A Look Back At The ‘1st Great Fort Bragg Blackout’
When I got into the city on Monday morning, winds were blowing straight at massive fires at 93 miles-an-hour. I was hearing rumblings about 30,000 acres burned, Windsor and Healdsburg evacuated — 2.8 million Californians losing their power.
PG&E pulled the Fort Bragg plug Saturday morning and casually tossed the city into the opening scenes of a science fiction masterpiece. It was a blackout and it was a thought experiment. It was a peek under the covers at the naked reality of our resilience as a community. It was a test of our character and a test of planning.
There were two gas stations in operation. Eel River Fuels and Chevron. As I drove by, Chevron had a kind of high-tension disaster movie look, with flashing lights and trucks ranged around the lot. A long steady line of hard-eyed drivers wrapped around three blocks — three BIG blocks. Down the highway, the locally owned Eel River station had a line running both directions north and south that ran for two blocks each way. I picked them. We got to the point we were inching forward and then sitting still. At about 10:30 am, they ran out of gas. Everybody peeled off with dispatch and grim courtesy.
When the Eel River station went down, the counter people at the Chevron heard the clarion trumpet of duty. No gas would have been the last straw. The hard workers at Chevron never wavered. Brandy wouldn’t tell me her last name, but when the lines of cars aiming at the gas station snaked around the block — and across Cyprus Street — Brandy was in the intersection moving traffic with the same courteous efficiency of a New York City traffic cop. She kept traffic flowing and moved that long line with unpretentious bravado. I heard later that Councilman Bernie Norvell was doing the job later in the day.
By midmorning James Pruit, of modest demeanor, was at the Chevron standing beside his gleaming 86,000-gallon big-rig tank truck pumping gas in faster than a relentless line of cars could pump it out. He told me they had it under control — and another truck was on the way. The cops descended on the station like it was ground zero. Fort Bragg got gas.
Kelly Brodensky kept the pharmacy by the Mendocino Coast Hospital open. Everybody got their meds. Were it not for Kelly Brodensky, the nonexistent city emergency plan might have meant death for some people. Kelly stepped up and kept the pharmacy doors open — like Brandy directing traffic. Like Headlands with their brave and inadequate “no expresso” coffee. We did it ourselves.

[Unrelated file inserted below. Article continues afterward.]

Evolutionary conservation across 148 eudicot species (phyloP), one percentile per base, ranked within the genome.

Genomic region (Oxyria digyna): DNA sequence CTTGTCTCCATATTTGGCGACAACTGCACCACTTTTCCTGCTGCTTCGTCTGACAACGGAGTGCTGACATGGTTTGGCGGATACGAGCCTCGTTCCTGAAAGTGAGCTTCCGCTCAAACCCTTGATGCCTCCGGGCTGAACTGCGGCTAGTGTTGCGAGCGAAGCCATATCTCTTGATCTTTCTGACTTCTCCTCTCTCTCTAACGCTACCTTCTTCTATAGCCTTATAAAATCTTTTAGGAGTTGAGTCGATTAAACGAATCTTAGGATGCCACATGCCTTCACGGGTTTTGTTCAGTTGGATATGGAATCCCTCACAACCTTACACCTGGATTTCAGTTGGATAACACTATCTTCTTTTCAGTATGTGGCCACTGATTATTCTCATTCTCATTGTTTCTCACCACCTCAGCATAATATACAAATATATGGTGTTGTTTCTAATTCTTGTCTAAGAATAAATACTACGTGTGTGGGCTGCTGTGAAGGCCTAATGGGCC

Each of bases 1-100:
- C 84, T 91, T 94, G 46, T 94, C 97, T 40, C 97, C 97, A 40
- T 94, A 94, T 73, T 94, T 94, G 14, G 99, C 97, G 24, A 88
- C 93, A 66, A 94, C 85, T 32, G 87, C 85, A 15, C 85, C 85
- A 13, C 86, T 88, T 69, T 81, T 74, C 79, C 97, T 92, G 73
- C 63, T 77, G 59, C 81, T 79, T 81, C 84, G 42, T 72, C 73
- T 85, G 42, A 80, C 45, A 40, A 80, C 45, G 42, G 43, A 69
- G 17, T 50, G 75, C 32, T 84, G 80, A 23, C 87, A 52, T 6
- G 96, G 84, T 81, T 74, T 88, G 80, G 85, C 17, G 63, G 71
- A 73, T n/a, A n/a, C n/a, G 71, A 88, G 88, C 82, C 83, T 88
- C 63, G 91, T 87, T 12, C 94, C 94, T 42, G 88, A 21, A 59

Safeway manager Zeke was in high-stress mode. Some “time-to-loot” impulse had homeless people just walking in and dashing out. The one I saw had a case of beer on his shoulder. I assume the eight Fort Bragg cops had their hands full otherwise. That’s part of the story too.
I heard on the street that Safeway threw out tons of food. Thawing pizzas and cold cuts floated around in the thawing ice cream. Starbucks sent sandwiches to the PG&E tents, but their dumpster was also full. Nobody called the Food Bank. Harvest Market never missed a beat.
As the days ticked by, Fort Bragg retained its optimism, cheerfulness and willingness to help. At Safeway, some credit/debit cards weren’t working. There was a mini-epidemic of people “paying it forward” to strangers in the checkout line.
The police station, the conference room at City Hall and the main center of blackout resilience — the PG&E “resource center” in the CV Starr parking lot — were open for device charging. All of them were packed, but the big center of community assembly was the CV Starr Center. There were two tents, no rules, no cops, coffee and pastries. There were NO problems and a protracted intense community conversation on the almost comical degree of local unpreparedness. Even the homes with solar did not have electricity.
The main topic of hundreds of conversations was the complete absence of a City plan. The $56 million budget that the City of Fort Bragg dispenses every year includes a dizzying diversity of consultants and communities. Every two weeks, the City Council busts a gut to tell us how wisely they spend our money.
I remember back when they had the emergency response workshop on a weekday afternoon at Town Hall. Top county Sheriff Tom Allman was in attendance to tell us how to pack an overnight bag, lunch and take a flashlight. That would have done you a lot of good. They happened to mention that once there was a plan to stockpile food for the county. These days the containers were empty and rusting away in various strategic locations.
The City council knew the power was going down for months, and when the rubber met the road, it was the cops, the individual heroes and the good-natured patience of regular Fort Bragg people that got us through.
The City Manager flew back to the city. The City Council was in it right along with the rest of us, but the $56 million of annual city expenditure didn’t help a damn bit.
There are many ways to touch the core of what it means to be a community. It turns out that a blackout is one of them.